12
chabad360
54d

I hate this line with my soul.

The fact that I need to convert a dict to a string and then invoke the python parser to read it, feels so wrong!

Comments
  • 2
    Might be stupid now, buteh, why?
  • 3
    Why would you need to do that? What is the source of the dict? Also, literal_eval is safe, it won't execute arbitrary code like eval will.

    This is extremely useful when storing things in text files. You can store literals as defined by converting a data object to a string.
  • 2
    @millido @Demolishun I have a dict that has numpy.unit8 objects (I didn't write any of that, and I don't want to touch it) in it, and I need to store it as JSON due to DBus. But JSON doesn't like uint8, so I realized as I was sorting this out in the console, that a simple print the dict, c/p the dict, Bob's your uncle. So I just needed to figure out how to do that in python itself.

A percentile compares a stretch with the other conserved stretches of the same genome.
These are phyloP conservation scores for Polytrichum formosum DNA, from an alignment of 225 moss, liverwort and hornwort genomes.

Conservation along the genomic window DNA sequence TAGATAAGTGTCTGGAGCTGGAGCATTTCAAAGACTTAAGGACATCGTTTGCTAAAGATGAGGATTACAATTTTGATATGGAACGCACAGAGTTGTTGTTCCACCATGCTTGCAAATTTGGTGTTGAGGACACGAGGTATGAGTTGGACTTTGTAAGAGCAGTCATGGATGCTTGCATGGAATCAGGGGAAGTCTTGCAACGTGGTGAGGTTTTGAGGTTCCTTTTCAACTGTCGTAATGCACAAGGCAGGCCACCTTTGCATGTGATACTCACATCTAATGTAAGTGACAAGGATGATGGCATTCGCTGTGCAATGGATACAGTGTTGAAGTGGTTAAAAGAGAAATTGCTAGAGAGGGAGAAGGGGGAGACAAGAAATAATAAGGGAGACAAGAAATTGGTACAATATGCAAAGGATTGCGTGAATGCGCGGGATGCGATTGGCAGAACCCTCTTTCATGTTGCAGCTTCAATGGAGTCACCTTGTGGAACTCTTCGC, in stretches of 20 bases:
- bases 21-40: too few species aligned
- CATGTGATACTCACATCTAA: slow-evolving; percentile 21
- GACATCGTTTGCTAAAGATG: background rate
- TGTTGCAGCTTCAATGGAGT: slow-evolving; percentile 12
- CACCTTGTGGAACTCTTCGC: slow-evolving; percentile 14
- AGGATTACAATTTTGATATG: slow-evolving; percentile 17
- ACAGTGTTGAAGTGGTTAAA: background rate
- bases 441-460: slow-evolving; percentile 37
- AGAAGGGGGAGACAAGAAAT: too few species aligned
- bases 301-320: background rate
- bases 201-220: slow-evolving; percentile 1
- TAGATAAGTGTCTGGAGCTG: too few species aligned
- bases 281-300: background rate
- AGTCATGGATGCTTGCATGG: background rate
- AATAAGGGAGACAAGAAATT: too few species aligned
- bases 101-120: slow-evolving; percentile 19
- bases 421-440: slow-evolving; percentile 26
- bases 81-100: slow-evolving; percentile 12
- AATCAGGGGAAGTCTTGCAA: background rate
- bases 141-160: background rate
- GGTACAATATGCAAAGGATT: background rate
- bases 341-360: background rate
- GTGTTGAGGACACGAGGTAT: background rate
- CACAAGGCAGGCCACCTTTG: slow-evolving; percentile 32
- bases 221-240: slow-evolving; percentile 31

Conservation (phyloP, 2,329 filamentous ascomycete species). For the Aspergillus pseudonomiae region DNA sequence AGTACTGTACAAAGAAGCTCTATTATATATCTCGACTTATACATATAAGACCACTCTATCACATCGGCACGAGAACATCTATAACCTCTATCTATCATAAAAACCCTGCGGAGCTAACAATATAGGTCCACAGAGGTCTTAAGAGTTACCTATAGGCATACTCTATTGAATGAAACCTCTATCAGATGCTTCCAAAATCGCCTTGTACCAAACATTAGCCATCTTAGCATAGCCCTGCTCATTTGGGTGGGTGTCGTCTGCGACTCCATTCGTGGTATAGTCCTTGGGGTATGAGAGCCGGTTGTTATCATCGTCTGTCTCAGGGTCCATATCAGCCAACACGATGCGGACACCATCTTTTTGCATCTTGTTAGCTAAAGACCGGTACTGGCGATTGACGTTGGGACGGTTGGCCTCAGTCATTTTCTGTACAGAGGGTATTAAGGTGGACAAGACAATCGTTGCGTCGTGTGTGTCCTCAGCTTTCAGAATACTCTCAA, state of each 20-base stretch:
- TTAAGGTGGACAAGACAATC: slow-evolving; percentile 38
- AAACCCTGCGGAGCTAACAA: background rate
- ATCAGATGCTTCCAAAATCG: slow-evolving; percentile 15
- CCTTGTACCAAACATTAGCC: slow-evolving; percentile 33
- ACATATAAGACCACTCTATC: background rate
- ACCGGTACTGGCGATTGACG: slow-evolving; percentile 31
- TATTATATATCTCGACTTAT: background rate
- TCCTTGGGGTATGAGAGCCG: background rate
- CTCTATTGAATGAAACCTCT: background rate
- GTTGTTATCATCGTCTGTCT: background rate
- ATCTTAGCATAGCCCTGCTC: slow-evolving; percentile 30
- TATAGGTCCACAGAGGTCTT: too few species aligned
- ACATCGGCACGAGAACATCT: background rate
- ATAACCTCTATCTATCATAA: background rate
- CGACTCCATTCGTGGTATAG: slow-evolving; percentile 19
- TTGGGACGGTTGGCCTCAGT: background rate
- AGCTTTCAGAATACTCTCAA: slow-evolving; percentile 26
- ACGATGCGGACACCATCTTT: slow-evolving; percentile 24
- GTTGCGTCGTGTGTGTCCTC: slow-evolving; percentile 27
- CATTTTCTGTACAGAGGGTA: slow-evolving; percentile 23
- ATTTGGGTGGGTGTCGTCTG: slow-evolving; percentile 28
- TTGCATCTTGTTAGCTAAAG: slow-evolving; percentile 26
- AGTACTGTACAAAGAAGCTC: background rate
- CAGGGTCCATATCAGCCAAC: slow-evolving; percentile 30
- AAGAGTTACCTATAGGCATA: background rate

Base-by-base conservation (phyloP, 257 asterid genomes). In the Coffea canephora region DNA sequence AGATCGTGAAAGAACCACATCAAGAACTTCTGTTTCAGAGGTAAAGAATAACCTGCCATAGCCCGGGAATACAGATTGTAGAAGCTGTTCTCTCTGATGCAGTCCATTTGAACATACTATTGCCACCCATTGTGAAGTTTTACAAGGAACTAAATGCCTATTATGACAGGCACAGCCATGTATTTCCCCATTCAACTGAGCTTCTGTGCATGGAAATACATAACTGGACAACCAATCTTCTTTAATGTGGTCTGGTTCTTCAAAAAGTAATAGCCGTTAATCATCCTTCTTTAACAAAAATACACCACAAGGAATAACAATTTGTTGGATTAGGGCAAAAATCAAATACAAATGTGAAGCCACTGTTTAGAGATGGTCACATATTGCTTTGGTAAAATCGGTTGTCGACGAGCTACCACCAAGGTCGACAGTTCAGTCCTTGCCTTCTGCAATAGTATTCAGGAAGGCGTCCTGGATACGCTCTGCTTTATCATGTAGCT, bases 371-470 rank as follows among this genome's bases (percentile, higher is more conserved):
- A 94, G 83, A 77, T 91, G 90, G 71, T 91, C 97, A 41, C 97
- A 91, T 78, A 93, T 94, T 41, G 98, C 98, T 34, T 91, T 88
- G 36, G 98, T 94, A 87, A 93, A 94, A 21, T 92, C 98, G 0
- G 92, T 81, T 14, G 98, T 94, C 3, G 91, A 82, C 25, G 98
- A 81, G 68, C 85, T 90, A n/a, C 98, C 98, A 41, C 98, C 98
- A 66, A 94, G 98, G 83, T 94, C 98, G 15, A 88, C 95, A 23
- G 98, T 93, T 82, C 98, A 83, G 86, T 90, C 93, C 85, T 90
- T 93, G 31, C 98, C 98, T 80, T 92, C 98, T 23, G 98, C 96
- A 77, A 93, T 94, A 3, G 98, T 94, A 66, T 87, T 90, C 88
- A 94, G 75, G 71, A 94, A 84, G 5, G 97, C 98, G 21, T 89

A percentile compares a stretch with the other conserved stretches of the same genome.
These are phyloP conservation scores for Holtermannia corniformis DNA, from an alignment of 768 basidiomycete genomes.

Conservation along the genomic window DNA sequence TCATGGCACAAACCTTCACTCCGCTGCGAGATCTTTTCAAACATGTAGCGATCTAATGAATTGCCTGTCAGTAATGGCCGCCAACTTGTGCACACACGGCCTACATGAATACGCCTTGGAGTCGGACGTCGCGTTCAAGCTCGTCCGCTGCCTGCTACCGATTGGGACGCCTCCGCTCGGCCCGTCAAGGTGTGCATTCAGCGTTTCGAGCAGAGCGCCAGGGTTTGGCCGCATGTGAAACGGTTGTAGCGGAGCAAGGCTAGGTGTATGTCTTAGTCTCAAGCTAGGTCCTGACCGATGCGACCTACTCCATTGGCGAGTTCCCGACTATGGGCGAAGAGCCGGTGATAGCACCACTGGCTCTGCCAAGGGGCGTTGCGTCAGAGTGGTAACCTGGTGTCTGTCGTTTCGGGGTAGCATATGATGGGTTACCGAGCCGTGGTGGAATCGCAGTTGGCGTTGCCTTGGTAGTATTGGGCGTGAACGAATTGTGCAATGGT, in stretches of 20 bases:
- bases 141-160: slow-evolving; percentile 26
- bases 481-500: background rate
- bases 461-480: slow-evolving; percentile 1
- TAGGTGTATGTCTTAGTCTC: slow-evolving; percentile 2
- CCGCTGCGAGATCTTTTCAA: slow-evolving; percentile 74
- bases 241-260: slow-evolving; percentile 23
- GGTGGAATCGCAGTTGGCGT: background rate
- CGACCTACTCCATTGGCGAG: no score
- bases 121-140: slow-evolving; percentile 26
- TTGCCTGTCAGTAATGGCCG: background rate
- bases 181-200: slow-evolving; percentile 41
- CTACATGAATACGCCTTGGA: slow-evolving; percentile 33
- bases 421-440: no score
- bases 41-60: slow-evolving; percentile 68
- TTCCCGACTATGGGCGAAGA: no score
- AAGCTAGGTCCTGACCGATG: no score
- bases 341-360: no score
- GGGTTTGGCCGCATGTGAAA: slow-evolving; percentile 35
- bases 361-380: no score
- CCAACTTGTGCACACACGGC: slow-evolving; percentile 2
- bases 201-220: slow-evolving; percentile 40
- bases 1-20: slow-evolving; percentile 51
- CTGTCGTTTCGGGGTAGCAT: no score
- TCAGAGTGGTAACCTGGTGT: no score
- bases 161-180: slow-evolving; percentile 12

Also @Demolishun good to know, now I don't feel as bad.
  • 1
    Why not do something like this instead?

    @highlight
    result = {k: int(v) for k, v in result.items()}
  • 0
  • 1
    @millido cause it's a tuple that's returned, I wrote this at midnight, it works like a charm.
  • 2
    Can you give an example of your dict?
  • 0
    show us ur dict!
  • 0
    @-pthread @Wisecrack

    Except the numbers in the tuple are uint8

    @highlight
    dict = {
    1: {
    1: (255, 255, 255)
    }
    }
  • 0
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